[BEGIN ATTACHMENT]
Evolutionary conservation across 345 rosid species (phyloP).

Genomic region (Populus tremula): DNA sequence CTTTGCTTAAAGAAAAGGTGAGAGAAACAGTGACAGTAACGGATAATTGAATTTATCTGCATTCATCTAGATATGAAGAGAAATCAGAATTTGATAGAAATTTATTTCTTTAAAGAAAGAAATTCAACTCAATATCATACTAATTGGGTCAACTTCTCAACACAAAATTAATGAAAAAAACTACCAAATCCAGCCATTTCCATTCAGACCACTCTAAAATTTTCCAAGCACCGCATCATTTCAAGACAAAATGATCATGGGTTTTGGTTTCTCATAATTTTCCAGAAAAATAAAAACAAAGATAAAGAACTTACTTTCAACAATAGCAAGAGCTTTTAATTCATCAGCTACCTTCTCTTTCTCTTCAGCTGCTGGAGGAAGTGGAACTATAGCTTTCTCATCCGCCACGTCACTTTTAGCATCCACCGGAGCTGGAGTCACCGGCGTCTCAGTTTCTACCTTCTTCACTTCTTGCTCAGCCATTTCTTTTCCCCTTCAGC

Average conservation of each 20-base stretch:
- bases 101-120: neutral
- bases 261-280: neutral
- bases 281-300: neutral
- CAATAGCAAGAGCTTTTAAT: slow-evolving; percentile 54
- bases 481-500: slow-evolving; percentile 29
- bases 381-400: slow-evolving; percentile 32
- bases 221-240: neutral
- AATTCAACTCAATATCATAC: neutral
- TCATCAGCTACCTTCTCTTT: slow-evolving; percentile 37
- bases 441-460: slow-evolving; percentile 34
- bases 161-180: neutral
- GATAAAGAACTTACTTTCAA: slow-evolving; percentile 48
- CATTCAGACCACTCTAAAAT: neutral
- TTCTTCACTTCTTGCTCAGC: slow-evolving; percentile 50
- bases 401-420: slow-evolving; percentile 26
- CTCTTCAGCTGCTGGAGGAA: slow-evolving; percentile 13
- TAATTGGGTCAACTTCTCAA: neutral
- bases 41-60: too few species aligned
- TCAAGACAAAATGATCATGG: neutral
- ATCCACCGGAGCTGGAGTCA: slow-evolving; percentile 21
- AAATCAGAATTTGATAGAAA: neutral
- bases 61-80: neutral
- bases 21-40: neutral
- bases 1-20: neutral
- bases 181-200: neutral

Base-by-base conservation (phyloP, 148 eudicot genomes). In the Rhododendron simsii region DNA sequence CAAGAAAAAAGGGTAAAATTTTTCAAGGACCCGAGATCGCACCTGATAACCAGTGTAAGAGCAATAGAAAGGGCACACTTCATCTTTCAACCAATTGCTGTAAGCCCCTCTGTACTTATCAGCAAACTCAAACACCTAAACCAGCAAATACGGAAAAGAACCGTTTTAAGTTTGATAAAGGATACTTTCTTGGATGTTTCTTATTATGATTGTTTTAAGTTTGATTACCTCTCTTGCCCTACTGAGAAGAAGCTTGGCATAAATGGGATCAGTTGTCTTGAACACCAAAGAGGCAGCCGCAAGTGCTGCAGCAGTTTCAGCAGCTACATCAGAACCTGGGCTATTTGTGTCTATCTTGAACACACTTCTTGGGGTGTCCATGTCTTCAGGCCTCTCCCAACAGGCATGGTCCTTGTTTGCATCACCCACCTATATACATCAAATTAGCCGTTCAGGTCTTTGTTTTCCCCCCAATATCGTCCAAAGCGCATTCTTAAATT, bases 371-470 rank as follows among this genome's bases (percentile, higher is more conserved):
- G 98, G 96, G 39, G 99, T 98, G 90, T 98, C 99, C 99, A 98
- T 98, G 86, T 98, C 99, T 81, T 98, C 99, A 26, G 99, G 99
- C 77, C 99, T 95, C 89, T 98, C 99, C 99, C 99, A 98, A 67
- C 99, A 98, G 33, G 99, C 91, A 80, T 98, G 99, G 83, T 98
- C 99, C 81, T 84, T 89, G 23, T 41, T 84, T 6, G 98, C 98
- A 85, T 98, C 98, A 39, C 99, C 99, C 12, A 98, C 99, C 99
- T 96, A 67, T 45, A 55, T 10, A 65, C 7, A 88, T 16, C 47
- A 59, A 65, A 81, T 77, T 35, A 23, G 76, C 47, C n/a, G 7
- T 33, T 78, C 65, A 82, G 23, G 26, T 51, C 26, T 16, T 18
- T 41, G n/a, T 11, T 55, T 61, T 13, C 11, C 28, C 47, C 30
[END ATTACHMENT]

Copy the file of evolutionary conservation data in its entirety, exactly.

Evolutionary conservation across 345 rosid species (phyloP).

Genomic region (Populus tremula): DNA sequence CTTTGCTTAAAGAAAAGGTGAGAGAAACAGTGACAGTAACGGATAATTGAATTTATCTGCATTCATCTAGATATGAAGAGAAATCAGAATTTGATAGAAATTTATTTCTTTAAAGAAAGAAATTCAACTCAATATCATACTAATTGGGTCAACTTCTCAACACAAAATTAATGAAAAAAACTACCAAATCCAGCCATTTCCATTCAGACCACTCTAAAATTTTCCAAGCACCGCATCATTTCAAGACAAAATGATCATGGGTTTTGGTTTCTCATAATTTTCCAGAAAAATAAAAACAAAGATAAAGAACTTACTTTCAACAATAGCAAGAGCTTTTAATTCATCAGCTACCTTCTCTTTCTCTTCAGCTGCTGGAGGAAGTGGAACTATAGCTTTCTCATCCGCCACGTCACTTTTAGCATCCACCGGAGCTGGAGTCACCGGCGTCTCAGTTTCTACCTTCTTCACTTCTTGCTCAGCCATTTCTTTTCCCCTTCAGC

Average conservation of each 20-base stretch:
- bases 101-120: neutral
- bases 261-280: neutral
- bases 281-300: neutral
- CAATAGCAAGAGCTTTTAAT: slow-evolving; percentile 54
- bases 481-500: slow-evolving; percentile 29
- bases 381-400: slow-evolving; percentile 32
- bases 221-240: neutral
- AATTCAACTCAATATCATAC: neutral
- TCATCAGCTACCTTCTCTTT: slow-evolving; percentile 37
- bases 441-460: slow-evolving; percentile 34
- bases 161-180: neutral
- GATAAAGAACTTACTTTCAA: slow-evolving; percentile 48
- CATTCAGACCACTCTAAAAT: neutral
- TTCTTCACTTCTTGCTCAGC: slow-evolving; percentile 50
- bases 401-420: slow-evolving; percentile 26
- CTCTTCAGCTGCTGGAGGAA: slow-evolving; percentile 13
- TAATTGGGTCAACTTCTCAA: neutral
- bases 41-60: too few species aligned
- TCAAGACAAAATGATCATGG: neutral
- ATCCACCGGAGCTGGAGTCA: slow-evolving; percentile 21
- AAATCAGAATTTGATAGAAA: neutral
- bases 61-80: neutral
- bases 21-40: neutral
- bases 1-20: neutral
- bases 181-200: neutral

Base-by-base conservation (phyloP, 148 eudicot genomes). In the Rhododendron simsii region DNA sequence CAAGAAAAAAGGGTAAAATTTTTCAAGGACCCGAGATCGCACCTGATAACCAGTGTAAGAGCAATAGAAAGGGCACACTTCATCTTTCAACCAATTGCTGTAAGCCCCTCTGTACTTATCAGCAAACTCAAACACCTAAACCAGCAAATACGGAAAAGAACCGTTTTAAGTTTGATAAAGGATACTTTCTTGGATGTTTCTTATTATGATTGTTTTAAGTTTGATTACCTCTCTTGCCCTACTGAGAAGAAGCTTGGCATAAATGGGATCAGTTGTCTTGAACACCAAAGAGGCAGCCGCAAGTGCTGCAGCAGTTTCAGCAGCTACATCAGAACCTGGGCTATTTGTGTCTATCTTGAACACACTTCTTGGGGTGTCCATGTCTTCAGGCCTCTCCCAACAGGCATGGTCCTTGTTTGCATCACCCACCTATATACATCAAATTAGCCGTTCAGGTCTTTGTTTTCCCCCCAATATCGTCCAAAGCGCATTCTTAAATT, bases 371-470 rank as follows among this genome's bases (percentile, higher is more conserved):
- G 98, G 96, G 39, G 99, T 98, G 90, T 98, C 99, C 99, A 98
- T 98, G 86, T 98, C 99, T 81, T 98, C 99, A 26, G 99, G 99
- C 77, C 99, T 95, C 89, T 98, C 99, C 99, C 99, A 98, A 67
- C 99, A 98, G 33, G 99, C 91, A 80, T 98, G 99, G 83, T 98
- C 99, C 81, T 84, T 89, G 23, T 41, T 84, T 6, G 98, C 98
- A 85, T 98, C 98, A 39, C 99, C 99, C 12, A 98, C 99, C 99
- T 96, A 67, T 45, A 55, T 10, A 65, C 7, A 88, T 16, C 47
- A 59, A 65, A 81, T 77, T 35, A 23, G 76, C 47, C n/a, G 7
- T 33, T 78, C 65, A 82, G 23, G 26, T 51, C 26, T 16, T 18
- T 41, G n/a, T 11, T 55, T 61, T 13, C 11, C 28, C 47, C 30